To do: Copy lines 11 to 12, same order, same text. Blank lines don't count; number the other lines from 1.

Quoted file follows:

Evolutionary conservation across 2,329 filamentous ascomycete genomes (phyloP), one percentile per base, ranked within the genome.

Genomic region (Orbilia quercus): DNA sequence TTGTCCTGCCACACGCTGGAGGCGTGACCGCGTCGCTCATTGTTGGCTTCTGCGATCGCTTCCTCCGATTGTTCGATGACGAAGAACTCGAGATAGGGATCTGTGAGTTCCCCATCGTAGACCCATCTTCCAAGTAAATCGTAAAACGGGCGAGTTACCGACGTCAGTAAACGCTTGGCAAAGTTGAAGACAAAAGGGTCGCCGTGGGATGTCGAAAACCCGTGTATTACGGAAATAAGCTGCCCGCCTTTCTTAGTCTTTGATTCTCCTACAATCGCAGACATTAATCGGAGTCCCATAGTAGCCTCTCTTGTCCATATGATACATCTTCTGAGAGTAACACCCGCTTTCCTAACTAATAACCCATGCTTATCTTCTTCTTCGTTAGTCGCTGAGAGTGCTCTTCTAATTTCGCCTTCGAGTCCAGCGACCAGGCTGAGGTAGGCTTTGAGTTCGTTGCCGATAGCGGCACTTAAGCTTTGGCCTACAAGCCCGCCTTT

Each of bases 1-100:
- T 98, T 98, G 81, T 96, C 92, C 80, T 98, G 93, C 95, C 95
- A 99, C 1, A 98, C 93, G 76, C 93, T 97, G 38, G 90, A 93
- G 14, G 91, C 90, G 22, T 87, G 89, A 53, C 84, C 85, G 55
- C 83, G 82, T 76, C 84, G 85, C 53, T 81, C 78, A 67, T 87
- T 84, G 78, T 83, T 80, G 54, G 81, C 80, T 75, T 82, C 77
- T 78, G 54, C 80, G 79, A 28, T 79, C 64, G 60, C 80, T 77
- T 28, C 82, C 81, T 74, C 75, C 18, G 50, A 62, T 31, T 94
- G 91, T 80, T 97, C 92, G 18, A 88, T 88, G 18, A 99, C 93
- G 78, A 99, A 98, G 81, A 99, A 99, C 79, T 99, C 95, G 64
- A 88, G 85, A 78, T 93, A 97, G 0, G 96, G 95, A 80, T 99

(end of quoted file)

- G 91, T 80, T 97, C 92, G 18, A 88, T 88, G 18, A 99, C 93
- G 78, A 99, A 98, G 81, A 99, A 99, C 79, T 99, C 95, G 64